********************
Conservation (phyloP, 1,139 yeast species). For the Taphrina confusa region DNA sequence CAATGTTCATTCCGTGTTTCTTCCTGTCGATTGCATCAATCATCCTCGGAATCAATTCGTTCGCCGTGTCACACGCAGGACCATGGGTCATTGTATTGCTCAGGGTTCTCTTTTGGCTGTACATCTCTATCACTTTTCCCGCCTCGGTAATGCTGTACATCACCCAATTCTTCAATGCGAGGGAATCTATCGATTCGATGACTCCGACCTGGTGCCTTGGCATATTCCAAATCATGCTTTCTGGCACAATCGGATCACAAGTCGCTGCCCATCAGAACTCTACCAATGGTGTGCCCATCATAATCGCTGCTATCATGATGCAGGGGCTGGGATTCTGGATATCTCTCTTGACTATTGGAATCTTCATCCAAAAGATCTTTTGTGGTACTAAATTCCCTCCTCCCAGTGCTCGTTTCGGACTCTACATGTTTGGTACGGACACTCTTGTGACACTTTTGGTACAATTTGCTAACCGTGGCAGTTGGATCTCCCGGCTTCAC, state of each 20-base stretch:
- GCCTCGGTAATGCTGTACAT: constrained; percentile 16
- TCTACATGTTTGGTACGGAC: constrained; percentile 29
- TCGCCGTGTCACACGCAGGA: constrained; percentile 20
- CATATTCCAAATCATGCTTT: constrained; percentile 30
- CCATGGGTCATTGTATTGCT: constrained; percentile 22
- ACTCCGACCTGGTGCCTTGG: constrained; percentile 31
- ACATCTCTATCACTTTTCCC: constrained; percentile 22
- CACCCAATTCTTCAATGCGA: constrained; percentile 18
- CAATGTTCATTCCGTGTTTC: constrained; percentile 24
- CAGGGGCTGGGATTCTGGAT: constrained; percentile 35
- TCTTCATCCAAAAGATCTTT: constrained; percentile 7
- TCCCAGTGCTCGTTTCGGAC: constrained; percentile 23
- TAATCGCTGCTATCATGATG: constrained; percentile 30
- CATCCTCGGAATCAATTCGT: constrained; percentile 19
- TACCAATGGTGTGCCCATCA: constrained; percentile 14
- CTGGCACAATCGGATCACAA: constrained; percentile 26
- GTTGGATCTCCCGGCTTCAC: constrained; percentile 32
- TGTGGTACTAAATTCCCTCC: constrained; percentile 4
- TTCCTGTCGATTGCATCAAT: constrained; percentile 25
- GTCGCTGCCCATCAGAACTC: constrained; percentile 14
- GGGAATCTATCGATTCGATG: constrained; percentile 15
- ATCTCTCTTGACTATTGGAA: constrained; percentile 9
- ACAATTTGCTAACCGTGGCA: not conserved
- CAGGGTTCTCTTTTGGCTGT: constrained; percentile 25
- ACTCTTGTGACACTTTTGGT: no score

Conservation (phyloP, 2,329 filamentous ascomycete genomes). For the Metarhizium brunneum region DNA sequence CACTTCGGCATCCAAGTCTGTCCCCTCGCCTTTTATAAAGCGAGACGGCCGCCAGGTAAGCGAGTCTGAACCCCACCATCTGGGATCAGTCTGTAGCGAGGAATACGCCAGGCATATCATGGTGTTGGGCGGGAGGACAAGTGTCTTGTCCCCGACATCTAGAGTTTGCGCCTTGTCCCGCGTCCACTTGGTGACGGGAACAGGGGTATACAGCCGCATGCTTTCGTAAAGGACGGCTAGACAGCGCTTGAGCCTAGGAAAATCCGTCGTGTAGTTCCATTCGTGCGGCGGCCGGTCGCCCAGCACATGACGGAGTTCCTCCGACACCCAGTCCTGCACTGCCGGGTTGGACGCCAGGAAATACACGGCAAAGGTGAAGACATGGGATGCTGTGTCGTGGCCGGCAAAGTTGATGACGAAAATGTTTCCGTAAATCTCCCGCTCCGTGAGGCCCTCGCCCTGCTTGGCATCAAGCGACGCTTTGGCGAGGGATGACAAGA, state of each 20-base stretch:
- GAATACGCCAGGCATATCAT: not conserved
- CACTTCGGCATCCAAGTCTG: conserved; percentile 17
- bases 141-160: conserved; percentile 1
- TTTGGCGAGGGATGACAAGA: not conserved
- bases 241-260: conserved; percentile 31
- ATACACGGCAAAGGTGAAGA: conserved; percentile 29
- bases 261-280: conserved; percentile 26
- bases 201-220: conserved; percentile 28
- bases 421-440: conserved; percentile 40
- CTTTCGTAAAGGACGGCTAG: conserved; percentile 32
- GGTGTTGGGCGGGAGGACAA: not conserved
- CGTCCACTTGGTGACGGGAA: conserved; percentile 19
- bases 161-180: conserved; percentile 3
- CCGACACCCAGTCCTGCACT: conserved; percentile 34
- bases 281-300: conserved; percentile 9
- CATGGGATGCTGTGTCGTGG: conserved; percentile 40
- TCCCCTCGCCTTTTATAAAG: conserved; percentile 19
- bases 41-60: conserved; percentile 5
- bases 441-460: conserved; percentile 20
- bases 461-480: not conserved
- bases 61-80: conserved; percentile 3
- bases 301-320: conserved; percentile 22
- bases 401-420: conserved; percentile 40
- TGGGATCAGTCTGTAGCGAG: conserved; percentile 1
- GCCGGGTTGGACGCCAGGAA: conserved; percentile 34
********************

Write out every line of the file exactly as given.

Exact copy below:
Conservation (phyloP, 1,139 yeast species). For the Taphrina confusa region DNA sequence CAATGTTCATTCCGTGTTTCTTCCTGTCGATTGCATCAATCATCCTCGGAATCAATTCGTTCGCCGTGTCACACGCAGGACCATGGGTCATTGTATTGCTCAGGGTTCTCTTTTGGCTGTACATCTCTATCACTTTTCCCGCCTCGGTAATGCTGTACATCACCCAATTCTTCAATGCGAGGGAATCTATCGATTCGATGACTCCGACCTGGTGCCTTGGCATATTCCAAATCATGCTTTCTGGCACAATCGGATCACAAGTCGCTGCCCATCAGAACTCTACCAATGGTGTGCCCATCATAATCGCTGCTATCATGATGCAGGGGCTGGGATTCTGGATATCTCTCTTGACTATTGGAATCTTCATCCAAAAGATCTTTTGTGGTACTAAATTCCCTCCTCCCAGTGCTCGTTTCGGACTCTACATGTTTGGTACGGACACTCTTGTGACACTTTTGGTACAATTTGCTAACCGTGGCAGTTGGATCTCCCGGCTTCAC, state of each 20-base stretch:
- GCCTCGGTAATGCTGTACAT: constrained; percentile 16
- TCTACATGTTTGGTACGGAC: constrained; percentile 29
- TCGCCGTGTCACACGCAGGA: constrained; percentile 20
- CATATTCCAAATCATGCTTT: constrained; percentile 30
- CCATGGGTCATTGTATTGCT: constrained; percentile 22
- ACTCCGACCTGGTGCCTTGG: constrained; percentile 31
- ACATCTCTATCACTTTTCCC: constrained; percentile 22
- CACCCAATTCTTCAATGCGA: constrained; percentile 18
- CAATGTTCATTCCGTGTTTC: constrained; percentile 24
- CAGGGGCTGGGATTCTGGAT: constrained; percentile 35
- TCTTCATCCAAAAGATCTTT: constrained; percentile 7
- TCCCAGTGCTCGTTTCGGAC: constrained; percentile 23
- TAATCGCTGCTATCATGATG: constrained; percentile 30
- CATCCTCGGAATCAATTCGT: constrained; percentile 19
- TACCAATGGTGTGCCCATCA: constrained; percentile 14
- CTGGCACAATCGGATCACAA: constrained; percentile 26
- GTTGGATCTCCCGGCTTCAC: constrained; percentile 32
- TGTGGTACTAAATTCCCTCC: constrained; percentile 4
- TTCCTGTCGATTGCATCAAT: constrained; percentile 25
- GTCGCTGCCCATCAGAACTC: constrained; percentile 14
- GGGAATCTATCGATTCGATG: constrained; percentile 15
- ATCTCTCTTGACTATTGGAA: constrained; percentile 9
- ACAATTTGCTAACCGTGGCA: not conserved
- CAGGGTTCTCTTTTGGCTGT: constrained; percentile 25
- ACTCTTGTGACACTTTTGGT: no score

Conservation (phyloP, 2,329 filamentous ascomycete genomes). For the Metarhizium brunneum region DNA sequence CACTTCGGCATCCAAGTCTGTCCCCTCGCCTTTTATAAAGCGAGACGGCCGCCAGGTAAGCGAGTCTGAACCCCACCATCTGGGATCAGTCTGTAGCGAGGAATACGCCAGGCATATCATGGTGTTGGGCGGGAGGACAAGTGTCTTGTCCCCGACATCTAGAGTTTGCGCCTTGTCCCGCGTCCACTTGGTGACGGGAACAGGGGTATACAGCCGCATGCTTTCGTAAAGGACGGCTAGACAGCGCTTGAGCCTAGGAAAATCCGTCGTGTAGTTCCATTCGTGCGGCGGCCGGTCGCCCAGCACATGACGGAGTTCCTCCGACACCCAGTCCTGCACTGCCGGGTTGGACGCCAGGAAATACACGGCAAAGGTGAAGACATGGGATGCTGTGTCGTGGCCGGCAAAGTTGATGACGAAAATGTTTCCGTAAATCTCCCGCTCCGTGAGGCCCTCGCCCTGCTTGGCATCAAGCGACGCTTTGGCGAGGGATGACAAGA, state of each 20-base stretch:
- GAATACGCCAGGCATATCAT: not conserved
- CACTTCGGCATCCAAGTCTG: conserved; percentile 17
- bases 141-160: conserved; percentile 1
- TTTGGCGAGGGATGACAAGA: not conserved
- bases 241-260: conserved; percentile 31
- ATACACGGCAAAGGTGAAGA: conserved; percentile 29
- bases 261-280: conserved; percentile 26
- bases 201-220: conserved; percentile 28
- bases 421-440: conserved; percentile 40
- CTTTCGTAAAGGACGGCTAG: conserved; percentile 32
- GGTGTTGGGCGGGAGGACAA: not conserved
- CGTCCACTTGGTGACGGGAA: conserved; percentile 19
- bases 161-180: conserved; percentile 3
- CCGACACCCAGTCCTGCACT: conserved; percentile 34
- bases 281-300: conserved; percentile 9
- CATGGGATGCTGTGTCGTGG: conserved; percentile 40
- TCCCCTCGCCTTTTATAAAG: conserved; percentile 19
- bases 41-60: conserved; percentile 5
- bases 441-460: conserved; percentile 20
- bases 461-480: not conserved
- bases 61-80: conserved; percentile 3
- bases 301-320: conserved; percentile 22
- bases 401-420: conserved; percentile 40
- TGGGATCAGTCTGTAGCGAG: conserved; percentile 1
- GCCGGGTTGGACGCCAGGAA: conserved; percentile 34